Sunday, October 09, 2005

Post from beyond the grave

As if I wasn't already making things hard enough for myself. Today I decided to ride a century in which all of the major climbs were on dirt roads. If that wasn't bad enough, the anticipated tail wind at the end didn't materialise because it swung around to the North halfway through, meaning that I had to finish into the wind, a problem if you've ridden the first half of the ride into it as well. It actually got quite nasty late on, I think next time I'll just turn around and go with the flow. If I end up in Hobart I might be able to escape this damn heat! Even the water in my bottles was hot.

October grey:

The initial part of the ride into the southerly wind early had actually been quite pleasant. The early cloud cover seemed to keep the temperature down as I wound into the hills backing the Tweed Coast, culminating in a crossing the Burringbar Range on the dirt Cudgera Creek Road. This is a very beautiful ride.

After this I wanted some more riding before heading home, so I continued south, eventually to Billinudgel, then across to Mt Jerusalem -- another tough climb on dirt roads.

I also had to play with the water a little carefully, as I wanted to make it to Uki without running out. I just about did it, refilled, and took on another two litres of water there.

It was a pleasant ride back through Murwillumbah, Urliup and so on...

... until I reached the coast, where the wind was a blisteringly hot north-westerly that I now had to ride into. All in all I estimate that around 75% of the ride was into the wind, and the water I had left was getting hot. It can be tough riding into a hot headwind, especially alongside the South Pacific which was by now looking very inviting.

Shortly after returning home, I tried to move a chair in my apartment and could barely pick the thing up. I'm not going to bother trying to take a pulse because I don't have one. That said, I still found enough to accelerate and overtake a car that was annoying me in Burleigh Heads (I love my temper), and I did attack the wind in the last couple of km just to make a statement. After a cold shower at home I was feeling a little better, so I can only surmise that the heat got to me once again. Someday I'll have to get used to that.

Incredibly, I only recorded a maximum temperature of 31 C today (incredible because it felt a lot hotter than that out there). Still, it's another 191km on the board, and the 24th imperial century of the year. Looks like I'm back on course to reach 30, if I can just learn to deal with the heat!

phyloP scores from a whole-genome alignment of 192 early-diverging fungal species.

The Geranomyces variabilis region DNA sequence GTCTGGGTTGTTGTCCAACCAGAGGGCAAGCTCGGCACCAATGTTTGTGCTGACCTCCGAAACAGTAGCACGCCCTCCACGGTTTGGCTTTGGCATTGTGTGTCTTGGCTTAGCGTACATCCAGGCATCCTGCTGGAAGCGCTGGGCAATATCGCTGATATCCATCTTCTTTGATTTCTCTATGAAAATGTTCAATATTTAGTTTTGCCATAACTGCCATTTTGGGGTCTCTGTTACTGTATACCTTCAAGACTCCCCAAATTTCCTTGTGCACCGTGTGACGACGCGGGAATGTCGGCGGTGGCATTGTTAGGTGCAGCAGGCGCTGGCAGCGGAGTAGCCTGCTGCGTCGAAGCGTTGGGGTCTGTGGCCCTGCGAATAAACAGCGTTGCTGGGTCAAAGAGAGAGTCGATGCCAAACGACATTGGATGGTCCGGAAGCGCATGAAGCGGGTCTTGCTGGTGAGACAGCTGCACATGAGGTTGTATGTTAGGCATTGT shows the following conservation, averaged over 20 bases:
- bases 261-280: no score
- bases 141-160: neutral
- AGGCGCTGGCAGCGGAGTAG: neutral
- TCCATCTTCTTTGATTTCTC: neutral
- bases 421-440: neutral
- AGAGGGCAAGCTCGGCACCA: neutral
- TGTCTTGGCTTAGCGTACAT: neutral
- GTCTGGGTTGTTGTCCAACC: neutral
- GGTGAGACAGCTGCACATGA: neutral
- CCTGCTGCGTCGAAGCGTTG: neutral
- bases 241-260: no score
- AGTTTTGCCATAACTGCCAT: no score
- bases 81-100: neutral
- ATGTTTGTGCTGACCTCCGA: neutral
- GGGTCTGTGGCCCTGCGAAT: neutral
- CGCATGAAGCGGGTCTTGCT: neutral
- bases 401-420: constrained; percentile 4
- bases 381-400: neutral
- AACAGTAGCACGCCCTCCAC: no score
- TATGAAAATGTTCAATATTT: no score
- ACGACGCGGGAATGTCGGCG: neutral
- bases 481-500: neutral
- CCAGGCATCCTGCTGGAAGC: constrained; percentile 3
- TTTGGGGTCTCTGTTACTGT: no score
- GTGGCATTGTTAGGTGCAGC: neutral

For the moment, however, I have to be content with posting from beyond the grave.

Saturday, October 08, 2005

Out with the old?

I need a new wallet. It seems that years of carrying around excessive amounts of small change (something I do), and lots and lots of receipts due to my reluctance to actually bother cleaning it out, have left my old wallet a little tattered and on the verge of falling apart. The thing is, I actually have a new wallet at home -- I think it might have been a gift from someone at some point. It would almost certainly serve my interests better than the one I'm using now. Yet for some unknown reason, I haven't transferred my little plastic cards across to it and started using it.

Am I just using the old one out of habit? Or am I just daunted by the prospect of actually having to clean it out?

It's the nights that kill you...

That seems to be the real problem with summer in Queensland, it's not the hot days (although today was alleged to have been 37 degrees C, I don't think it actually got there), it's the fact that the nights seem to be even hotter. The scary part is that I plan to do some long rides at night this summer in a bid to delay the (probably) inevitable onset of skin cancer. I just hope they aren't all like tonight, which actually seems to be hotter than the day was.

This morning I managed a relatively pleasant ride, actually the first day ride I've done at Austinville for ages. The great thing about the rainforest is it's ability to sap the heat from the air, and that stretch on the dirt road was very nice too. It continues to amaze me that I can do so many night rides to an area, yet it almost seems like a new ride if I do it in daylight.

As far as other news is concerned, I'm wondering just how many gridlocked cars I'm allowed to pass on my new ride to work before I'm legally compelled to yell out "Suckers!". I've heard a lot of people whining that the Gold Coast supposedly has the "worst" traffic congestion in the country, but I didn't believe them. I might have to reconsider after this week. That said, I don't expect anything effective to be done about it. People are still stuck in the old "simply build more roads" ways, which has been shown repeatedly to be a complete failure. I guess I'll just stick with enjoying the immunity that cycling gives me and ignore the whining.

Wednesday, October 05, 2005

Smile, you're on camera!